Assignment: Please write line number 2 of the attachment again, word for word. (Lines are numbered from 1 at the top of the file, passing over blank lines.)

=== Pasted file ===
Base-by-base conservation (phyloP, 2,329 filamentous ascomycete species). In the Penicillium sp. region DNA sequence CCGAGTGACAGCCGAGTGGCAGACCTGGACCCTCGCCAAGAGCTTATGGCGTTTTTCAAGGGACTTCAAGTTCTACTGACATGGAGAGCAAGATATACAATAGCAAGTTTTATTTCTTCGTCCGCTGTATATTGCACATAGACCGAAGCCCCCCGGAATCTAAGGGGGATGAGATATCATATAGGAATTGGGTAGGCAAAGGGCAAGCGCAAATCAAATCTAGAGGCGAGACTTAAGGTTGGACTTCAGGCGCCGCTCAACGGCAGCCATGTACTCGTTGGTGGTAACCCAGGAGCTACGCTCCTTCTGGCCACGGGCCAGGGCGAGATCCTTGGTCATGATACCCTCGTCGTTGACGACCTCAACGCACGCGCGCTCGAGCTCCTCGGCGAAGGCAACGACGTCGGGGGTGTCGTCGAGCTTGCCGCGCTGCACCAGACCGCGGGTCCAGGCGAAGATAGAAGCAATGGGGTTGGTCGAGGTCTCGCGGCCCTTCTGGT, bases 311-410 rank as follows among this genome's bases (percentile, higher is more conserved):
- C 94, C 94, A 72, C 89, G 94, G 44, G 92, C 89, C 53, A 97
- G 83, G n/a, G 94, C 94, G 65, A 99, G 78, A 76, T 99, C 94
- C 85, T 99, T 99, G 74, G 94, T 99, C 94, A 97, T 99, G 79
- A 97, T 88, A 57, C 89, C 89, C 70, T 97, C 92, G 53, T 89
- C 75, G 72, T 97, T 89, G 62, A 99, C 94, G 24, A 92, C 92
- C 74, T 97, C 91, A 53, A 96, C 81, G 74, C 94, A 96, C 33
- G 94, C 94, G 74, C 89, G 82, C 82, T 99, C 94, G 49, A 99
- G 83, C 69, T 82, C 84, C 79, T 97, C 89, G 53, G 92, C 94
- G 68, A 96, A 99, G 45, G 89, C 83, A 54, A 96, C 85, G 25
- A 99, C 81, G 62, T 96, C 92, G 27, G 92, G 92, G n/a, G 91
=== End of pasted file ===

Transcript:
- C 94, C 94, A 72, C 89, G 94, G 44, G 92, C 89, C 53, A 97